Little-known fact: the iPad came out after the iPhone, but Apple actually started work on the tablet first. Steve Jobs said so a couple of years back at AllThingsD's D8 Conference. Now, we have photographic evidence, courtesy of Apple's never-ending legal battle with Samsung.
Court filings snatched up by NetworkWorld and BuzzFeed show a very early iPad prototype, dubbed simply "035," that purportedly dates back to 2002-2004. NetworkWorld has a whole bunch of black-and-white shots, but BuzzFeed's pictures are in full color—and they include an iPad 2 for reference.
The 035 prototype is quite a bit bigger than the existing iPad. It's almost an inch thick, and I'd guess it has at least a 12" display. In many ways, the device looks like a monobloc iBook without a keyboard or touchpad. Apple's iBook G4 had the same thick frame, rounded corners, and white plastic case with a plain logo on the lid.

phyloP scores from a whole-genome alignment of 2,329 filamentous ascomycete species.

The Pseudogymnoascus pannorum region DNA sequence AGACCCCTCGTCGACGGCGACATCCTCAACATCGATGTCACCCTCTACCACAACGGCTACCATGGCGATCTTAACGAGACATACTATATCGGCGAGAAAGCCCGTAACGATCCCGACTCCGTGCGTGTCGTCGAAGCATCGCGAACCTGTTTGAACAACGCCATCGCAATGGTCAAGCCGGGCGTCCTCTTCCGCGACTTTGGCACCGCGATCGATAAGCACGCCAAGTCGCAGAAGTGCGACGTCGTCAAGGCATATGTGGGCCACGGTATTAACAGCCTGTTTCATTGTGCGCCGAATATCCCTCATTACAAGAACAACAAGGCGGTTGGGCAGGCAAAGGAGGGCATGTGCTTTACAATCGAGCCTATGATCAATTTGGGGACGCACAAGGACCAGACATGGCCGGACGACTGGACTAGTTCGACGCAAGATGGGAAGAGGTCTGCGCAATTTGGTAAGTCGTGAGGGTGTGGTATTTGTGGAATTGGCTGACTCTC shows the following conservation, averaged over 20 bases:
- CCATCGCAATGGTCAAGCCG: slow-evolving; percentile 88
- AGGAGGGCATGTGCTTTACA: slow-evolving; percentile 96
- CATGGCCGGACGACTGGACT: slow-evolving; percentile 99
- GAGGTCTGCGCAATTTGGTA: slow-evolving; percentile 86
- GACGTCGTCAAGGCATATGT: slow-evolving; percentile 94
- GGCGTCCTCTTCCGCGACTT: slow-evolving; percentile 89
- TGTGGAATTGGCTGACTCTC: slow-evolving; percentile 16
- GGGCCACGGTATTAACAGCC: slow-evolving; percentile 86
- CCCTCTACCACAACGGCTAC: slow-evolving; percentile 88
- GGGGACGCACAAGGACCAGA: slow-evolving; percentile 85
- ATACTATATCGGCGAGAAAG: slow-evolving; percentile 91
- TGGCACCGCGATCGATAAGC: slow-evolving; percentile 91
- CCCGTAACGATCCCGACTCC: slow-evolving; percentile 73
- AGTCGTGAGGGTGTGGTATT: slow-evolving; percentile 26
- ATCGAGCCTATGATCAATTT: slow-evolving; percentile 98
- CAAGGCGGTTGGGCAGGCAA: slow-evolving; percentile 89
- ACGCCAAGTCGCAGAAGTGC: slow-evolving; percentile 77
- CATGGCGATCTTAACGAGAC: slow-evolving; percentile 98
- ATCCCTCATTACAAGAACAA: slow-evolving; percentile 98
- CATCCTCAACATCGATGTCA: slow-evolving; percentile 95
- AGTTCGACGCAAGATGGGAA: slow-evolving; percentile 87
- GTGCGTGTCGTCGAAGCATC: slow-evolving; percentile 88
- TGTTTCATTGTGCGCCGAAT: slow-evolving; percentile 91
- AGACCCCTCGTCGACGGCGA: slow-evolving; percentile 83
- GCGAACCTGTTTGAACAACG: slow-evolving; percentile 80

Around the front, the 035 seems to lack a home button, and the border around its display is much thinner than on the iPad. That thin border might have made it less convenient to use, since there would be less room to rest one's thumbs when simply holding the device without touching the display.
Too bad none of the images show what software the 035 prototype was running. Steve Jobs said Apple's engineers had multi-touch input and inertial scrolling working pretty early on, but it wasn't until 2007 that iOS premiered on the original iPhone. Perhaps the 035 was simply running a modified version of Mac OS X on top of a regular PowerPC G4 processor.
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